Note: I'm going to risk the wrath of ff.n and leave a slightly lengthy AN here, since this is the last chapter, and we've come to the end of our journey (for now). Normally I would have waited before posting again so soon, but since this is the last chapter I just decided to plow ahead (plus, I had Anna urging me on!) Again, I want to thank EVERYONE for all their wonderful comments and reviews -- when I began this story I really had no idea what sort of reception it was going to get, so for it to top 200 reviews really means a lot to me. Reviews are the only coin we fanfic writers get for our efforts, so they are very much appreciated. (And if you've lurked through this whole story, I'd also love it if you'd leave a review for this final chapter.) Although I can understand why some of you would want to see additional scenes, or see something of whether the people back in Middle Earth realized the sacrifices Sarah and Gorendil made to restore things to their proper order, since this is Sarah's story I'll probably have to leave that to your fertile imaginations. (Although I might post a little viggie along those lines at some point.) I'm off to get back to my sadly neglected Star Wars fics and continue my Snape fic (so if you're a Harry Potter fan you might want to check that out), but don't worry -- I've been nailed by sequelitis once again, so you won't be left hanging like this indefinitely (although it will probably be a couple of months). Thanks again to everyone -- you have no idea how much your reviews, comments, and suggestions meant to me! —ChristineX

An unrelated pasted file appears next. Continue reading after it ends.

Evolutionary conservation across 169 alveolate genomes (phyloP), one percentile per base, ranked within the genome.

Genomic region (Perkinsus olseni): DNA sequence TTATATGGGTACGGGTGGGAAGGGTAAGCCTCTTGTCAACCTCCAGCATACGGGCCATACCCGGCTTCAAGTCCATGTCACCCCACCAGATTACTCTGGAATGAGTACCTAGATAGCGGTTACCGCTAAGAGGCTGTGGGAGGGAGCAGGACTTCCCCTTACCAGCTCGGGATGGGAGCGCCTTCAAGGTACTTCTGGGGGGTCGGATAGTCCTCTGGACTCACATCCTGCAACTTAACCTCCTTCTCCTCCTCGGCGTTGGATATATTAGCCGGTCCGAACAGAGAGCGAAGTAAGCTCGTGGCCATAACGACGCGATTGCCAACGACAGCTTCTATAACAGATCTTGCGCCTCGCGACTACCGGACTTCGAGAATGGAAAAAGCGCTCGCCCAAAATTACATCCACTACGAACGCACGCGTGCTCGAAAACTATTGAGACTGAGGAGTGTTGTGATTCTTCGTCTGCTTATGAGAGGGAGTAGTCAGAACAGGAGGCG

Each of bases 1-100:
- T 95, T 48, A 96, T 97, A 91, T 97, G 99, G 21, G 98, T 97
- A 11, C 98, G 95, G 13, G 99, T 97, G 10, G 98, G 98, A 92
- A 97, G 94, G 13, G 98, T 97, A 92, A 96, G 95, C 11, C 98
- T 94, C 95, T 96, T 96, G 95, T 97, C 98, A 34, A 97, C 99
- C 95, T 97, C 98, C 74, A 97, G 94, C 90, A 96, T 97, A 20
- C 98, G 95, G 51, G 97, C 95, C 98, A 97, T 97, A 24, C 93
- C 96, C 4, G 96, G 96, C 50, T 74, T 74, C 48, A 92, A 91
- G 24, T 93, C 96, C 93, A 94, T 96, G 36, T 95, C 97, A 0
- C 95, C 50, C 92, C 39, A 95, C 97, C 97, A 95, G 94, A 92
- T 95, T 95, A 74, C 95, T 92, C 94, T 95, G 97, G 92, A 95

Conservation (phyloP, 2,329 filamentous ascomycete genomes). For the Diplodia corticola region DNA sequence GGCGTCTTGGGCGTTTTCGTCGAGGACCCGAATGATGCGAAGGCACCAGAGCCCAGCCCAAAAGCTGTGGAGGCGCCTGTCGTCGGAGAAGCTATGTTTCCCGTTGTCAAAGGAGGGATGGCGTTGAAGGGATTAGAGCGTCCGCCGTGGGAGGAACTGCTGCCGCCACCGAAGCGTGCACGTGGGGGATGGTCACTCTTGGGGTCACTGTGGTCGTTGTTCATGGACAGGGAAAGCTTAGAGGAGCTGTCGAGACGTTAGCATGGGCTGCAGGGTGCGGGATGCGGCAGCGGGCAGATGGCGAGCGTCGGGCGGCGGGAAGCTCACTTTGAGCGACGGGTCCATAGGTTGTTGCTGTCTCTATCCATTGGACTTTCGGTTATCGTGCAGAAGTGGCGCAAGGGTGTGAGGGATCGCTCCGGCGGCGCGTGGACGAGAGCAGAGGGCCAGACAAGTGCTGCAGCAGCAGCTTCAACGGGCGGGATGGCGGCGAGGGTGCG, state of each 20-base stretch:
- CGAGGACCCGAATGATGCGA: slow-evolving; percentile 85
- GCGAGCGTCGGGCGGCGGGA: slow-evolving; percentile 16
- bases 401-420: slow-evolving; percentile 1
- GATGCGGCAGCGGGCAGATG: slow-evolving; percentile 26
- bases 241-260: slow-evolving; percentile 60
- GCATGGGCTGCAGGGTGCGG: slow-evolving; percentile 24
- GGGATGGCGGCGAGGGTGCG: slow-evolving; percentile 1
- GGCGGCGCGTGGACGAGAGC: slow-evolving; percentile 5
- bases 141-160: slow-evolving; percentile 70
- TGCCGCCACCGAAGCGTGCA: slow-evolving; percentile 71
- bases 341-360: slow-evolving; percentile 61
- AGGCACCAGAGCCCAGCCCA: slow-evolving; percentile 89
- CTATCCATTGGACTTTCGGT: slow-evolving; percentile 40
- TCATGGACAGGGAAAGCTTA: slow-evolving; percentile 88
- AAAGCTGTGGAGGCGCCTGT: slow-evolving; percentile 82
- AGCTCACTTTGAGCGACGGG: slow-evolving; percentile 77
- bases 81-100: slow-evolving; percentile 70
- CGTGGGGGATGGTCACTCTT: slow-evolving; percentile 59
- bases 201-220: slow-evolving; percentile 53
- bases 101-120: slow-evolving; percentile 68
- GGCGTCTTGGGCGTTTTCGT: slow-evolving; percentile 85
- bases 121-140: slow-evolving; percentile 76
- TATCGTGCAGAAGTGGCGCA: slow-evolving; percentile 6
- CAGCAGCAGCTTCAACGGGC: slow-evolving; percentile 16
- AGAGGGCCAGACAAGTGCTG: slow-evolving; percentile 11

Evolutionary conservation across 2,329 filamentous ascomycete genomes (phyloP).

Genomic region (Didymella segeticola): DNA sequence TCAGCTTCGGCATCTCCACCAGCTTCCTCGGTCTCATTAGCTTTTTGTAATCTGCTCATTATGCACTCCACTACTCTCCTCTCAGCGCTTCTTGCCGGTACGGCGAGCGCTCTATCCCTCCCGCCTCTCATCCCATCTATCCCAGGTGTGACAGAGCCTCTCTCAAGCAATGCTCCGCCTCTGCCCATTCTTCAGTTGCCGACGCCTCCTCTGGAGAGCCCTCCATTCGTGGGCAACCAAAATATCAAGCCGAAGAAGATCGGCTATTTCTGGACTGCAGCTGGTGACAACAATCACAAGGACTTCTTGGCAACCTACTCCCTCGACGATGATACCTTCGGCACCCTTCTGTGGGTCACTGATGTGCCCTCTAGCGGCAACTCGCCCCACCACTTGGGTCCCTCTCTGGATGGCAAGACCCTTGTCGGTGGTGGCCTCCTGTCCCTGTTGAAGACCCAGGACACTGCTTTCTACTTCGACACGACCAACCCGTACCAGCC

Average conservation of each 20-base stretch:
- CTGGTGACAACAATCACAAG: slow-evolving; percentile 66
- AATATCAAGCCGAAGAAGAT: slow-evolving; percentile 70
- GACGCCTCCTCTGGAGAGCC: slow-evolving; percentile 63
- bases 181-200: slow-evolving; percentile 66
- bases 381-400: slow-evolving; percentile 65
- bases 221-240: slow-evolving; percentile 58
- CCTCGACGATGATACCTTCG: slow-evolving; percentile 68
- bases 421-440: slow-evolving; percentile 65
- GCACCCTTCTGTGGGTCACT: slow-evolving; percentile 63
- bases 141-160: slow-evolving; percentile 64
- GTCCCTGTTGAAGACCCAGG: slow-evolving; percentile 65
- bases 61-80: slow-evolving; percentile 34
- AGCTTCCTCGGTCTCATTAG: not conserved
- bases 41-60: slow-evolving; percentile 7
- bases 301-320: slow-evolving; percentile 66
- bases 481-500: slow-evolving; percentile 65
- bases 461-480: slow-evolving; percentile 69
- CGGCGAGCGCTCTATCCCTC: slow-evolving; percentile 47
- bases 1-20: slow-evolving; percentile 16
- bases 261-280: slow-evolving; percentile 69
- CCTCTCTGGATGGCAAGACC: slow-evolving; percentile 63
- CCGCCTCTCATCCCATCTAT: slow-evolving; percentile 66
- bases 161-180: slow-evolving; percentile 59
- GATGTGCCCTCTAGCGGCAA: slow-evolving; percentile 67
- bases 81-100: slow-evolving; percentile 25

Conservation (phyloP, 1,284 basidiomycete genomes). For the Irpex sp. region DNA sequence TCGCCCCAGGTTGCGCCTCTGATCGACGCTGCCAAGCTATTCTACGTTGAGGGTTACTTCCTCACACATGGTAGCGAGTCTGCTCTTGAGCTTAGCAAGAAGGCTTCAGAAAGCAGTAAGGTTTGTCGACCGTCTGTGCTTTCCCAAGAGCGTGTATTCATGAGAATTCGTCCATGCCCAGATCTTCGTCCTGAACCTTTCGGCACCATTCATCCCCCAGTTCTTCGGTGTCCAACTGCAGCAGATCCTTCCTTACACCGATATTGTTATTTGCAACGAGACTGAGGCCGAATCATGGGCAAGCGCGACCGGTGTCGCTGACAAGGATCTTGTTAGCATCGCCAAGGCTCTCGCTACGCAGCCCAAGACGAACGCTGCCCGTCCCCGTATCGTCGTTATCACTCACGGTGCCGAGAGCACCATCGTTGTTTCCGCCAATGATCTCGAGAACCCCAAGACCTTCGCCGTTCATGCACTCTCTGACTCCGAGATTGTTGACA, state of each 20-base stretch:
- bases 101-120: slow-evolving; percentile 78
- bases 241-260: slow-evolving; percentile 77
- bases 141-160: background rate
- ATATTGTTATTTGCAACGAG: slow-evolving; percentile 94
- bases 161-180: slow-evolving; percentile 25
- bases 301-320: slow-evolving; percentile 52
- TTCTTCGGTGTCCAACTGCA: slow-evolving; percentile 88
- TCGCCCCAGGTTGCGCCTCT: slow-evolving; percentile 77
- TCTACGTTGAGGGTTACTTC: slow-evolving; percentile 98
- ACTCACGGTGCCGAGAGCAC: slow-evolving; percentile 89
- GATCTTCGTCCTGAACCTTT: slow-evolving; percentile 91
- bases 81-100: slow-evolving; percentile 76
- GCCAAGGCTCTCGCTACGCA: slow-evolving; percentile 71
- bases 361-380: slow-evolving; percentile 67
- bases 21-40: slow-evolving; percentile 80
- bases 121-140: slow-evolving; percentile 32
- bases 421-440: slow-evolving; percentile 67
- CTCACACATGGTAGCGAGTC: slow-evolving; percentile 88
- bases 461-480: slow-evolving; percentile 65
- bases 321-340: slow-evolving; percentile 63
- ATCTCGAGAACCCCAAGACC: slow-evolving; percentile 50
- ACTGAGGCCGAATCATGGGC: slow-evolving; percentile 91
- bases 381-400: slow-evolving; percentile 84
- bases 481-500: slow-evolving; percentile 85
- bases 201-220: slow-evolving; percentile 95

Chapter 19: There's No Place Like Home
Voices echoed in the darkness, voices with a flat drawl I hadn't heard for several months.
"Oh, my God -- she fainted!"
"Did she really drink that much?"
"Stand back -- she needs air!"
"Where the hell is Mike?"